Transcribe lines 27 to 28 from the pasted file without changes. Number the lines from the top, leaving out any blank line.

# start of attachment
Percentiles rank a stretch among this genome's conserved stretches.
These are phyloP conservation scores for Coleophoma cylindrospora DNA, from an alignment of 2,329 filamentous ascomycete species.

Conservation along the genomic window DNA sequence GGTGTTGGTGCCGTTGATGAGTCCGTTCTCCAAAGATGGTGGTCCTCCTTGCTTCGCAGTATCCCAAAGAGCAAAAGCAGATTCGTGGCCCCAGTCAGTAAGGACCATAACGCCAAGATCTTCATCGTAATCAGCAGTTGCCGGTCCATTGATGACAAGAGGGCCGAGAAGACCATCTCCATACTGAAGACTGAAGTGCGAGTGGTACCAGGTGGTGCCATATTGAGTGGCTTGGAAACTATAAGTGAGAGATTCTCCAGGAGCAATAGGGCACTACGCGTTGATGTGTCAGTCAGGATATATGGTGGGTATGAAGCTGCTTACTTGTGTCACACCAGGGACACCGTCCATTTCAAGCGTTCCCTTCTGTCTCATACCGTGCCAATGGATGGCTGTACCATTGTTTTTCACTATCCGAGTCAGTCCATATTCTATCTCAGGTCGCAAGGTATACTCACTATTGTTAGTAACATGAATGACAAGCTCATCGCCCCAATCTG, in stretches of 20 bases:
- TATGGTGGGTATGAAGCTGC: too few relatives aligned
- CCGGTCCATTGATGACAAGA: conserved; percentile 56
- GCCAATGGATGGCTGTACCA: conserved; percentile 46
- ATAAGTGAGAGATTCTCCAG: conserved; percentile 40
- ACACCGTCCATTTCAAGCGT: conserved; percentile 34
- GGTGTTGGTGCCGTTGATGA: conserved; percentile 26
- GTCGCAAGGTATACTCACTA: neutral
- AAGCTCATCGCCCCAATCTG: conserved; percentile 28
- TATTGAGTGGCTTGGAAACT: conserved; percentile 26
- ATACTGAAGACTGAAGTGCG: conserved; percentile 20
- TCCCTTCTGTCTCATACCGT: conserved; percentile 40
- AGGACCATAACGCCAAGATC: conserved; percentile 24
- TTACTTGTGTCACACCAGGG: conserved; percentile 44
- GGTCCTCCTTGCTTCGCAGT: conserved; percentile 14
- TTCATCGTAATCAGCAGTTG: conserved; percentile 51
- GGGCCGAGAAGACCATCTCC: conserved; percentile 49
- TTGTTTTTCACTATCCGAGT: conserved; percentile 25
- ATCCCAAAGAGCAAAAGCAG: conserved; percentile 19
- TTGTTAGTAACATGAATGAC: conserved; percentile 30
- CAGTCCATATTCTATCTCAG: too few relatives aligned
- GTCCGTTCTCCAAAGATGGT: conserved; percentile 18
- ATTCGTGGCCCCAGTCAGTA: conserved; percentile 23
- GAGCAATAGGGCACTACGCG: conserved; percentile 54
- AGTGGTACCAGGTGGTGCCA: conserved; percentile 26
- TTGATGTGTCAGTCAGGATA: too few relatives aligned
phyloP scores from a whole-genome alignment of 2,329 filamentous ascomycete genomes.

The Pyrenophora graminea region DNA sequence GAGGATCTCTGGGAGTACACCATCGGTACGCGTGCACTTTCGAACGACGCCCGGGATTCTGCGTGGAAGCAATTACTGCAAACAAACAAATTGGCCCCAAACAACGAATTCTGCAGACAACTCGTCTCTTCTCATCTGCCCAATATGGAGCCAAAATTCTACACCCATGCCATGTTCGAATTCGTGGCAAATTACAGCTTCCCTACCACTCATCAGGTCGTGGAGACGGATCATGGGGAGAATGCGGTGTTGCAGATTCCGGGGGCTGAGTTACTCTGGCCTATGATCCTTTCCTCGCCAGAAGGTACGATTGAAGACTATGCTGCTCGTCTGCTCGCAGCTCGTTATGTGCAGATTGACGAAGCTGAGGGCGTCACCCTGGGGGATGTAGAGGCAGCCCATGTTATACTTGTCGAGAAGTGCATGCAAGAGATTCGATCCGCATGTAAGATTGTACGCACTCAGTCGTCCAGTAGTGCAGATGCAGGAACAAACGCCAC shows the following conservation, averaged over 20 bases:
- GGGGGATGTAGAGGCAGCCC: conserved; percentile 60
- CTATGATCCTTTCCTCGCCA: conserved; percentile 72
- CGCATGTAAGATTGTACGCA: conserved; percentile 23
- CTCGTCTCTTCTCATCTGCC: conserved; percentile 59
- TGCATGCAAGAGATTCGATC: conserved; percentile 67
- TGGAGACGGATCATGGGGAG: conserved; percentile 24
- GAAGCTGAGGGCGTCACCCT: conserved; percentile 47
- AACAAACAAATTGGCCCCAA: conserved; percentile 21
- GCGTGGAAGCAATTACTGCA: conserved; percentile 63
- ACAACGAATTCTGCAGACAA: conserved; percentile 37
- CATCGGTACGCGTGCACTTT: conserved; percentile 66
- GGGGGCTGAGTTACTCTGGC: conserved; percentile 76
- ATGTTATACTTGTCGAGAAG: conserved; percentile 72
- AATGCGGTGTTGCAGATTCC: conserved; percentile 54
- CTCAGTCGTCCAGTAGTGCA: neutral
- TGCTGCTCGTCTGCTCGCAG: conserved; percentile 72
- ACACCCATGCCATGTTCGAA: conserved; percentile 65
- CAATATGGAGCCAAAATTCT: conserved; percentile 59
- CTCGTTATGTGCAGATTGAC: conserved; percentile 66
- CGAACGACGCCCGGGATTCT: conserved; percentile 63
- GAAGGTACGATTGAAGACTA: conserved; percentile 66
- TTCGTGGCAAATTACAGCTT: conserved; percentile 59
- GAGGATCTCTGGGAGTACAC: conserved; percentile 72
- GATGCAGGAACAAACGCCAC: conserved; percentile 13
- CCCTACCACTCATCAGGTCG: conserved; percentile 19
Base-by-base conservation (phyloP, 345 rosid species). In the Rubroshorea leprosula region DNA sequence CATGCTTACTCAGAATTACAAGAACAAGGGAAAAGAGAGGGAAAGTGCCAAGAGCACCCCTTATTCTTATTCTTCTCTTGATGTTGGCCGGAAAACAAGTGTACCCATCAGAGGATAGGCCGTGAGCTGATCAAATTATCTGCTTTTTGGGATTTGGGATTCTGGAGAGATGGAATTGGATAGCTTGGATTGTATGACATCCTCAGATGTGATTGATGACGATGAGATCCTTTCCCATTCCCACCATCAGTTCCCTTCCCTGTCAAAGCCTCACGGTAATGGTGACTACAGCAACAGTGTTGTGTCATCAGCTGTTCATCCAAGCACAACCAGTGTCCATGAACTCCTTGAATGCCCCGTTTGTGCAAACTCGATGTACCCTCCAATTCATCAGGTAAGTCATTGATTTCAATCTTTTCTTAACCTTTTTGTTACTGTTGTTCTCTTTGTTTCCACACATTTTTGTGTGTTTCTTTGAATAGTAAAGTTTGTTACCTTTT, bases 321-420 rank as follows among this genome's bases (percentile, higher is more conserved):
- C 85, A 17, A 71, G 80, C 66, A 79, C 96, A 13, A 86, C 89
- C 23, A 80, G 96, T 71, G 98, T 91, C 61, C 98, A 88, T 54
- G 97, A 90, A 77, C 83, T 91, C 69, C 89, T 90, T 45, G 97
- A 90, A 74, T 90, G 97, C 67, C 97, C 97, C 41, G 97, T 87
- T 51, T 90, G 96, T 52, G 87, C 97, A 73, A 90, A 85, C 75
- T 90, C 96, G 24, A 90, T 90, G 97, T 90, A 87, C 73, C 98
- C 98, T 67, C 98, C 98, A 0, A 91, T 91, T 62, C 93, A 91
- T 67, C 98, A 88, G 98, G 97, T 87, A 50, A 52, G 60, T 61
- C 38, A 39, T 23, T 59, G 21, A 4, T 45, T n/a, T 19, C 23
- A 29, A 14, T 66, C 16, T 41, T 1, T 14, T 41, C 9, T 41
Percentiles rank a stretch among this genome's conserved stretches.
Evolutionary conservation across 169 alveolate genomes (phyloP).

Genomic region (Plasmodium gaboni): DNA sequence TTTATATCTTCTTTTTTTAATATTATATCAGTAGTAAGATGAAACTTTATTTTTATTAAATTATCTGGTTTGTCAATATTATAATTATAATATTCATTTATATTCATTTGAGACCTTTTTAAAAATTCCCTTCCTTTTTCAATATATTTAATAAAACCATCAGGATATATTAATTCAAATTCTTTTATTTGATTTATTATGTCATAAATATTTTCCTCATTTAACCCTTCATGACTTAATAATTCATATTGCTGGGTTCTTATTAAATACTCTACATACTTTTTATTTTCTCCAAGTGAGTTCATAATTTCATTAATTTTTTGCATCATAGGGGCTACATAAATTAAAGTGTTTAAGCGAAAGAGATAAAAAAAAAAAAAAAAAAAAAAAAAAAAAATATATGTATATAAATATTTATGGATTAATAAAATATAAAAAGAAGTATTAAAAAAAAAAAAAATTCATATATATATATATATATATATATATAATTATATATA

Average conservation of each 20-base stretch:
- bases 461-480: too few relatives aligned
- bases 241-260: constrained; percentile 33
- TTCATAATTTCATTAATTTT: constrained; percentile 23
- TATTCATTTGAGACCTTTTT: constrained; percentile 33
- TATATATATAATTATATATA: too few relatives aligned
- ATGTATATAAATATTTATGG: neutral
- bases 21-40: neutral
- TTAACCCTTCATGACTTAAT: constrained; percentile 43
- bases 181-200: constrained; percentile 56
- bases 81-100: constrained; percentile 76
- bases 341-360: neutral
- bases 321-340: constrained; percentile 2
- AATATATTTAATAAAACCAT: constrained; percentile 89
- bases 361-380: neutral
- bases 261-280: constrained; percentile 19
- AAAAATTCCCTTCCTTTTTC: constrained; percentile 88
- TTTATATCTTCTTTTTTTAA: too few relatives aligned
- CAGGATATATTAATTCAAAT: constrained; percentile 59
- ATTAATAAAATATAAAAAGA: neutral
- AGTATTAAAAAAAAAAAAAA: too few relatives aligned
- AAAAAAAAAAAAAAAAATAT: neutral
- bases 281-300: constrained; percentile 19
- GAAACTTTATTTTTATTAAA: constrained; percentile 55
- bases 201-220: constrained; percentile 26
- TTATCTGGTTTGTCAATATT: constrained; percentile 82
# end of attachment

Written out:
- AGTGGTACCAGGTGGTGCCA: conserved; percentile 26
- TTGATGTGTCAGTCAGGATA: too few relatives aligned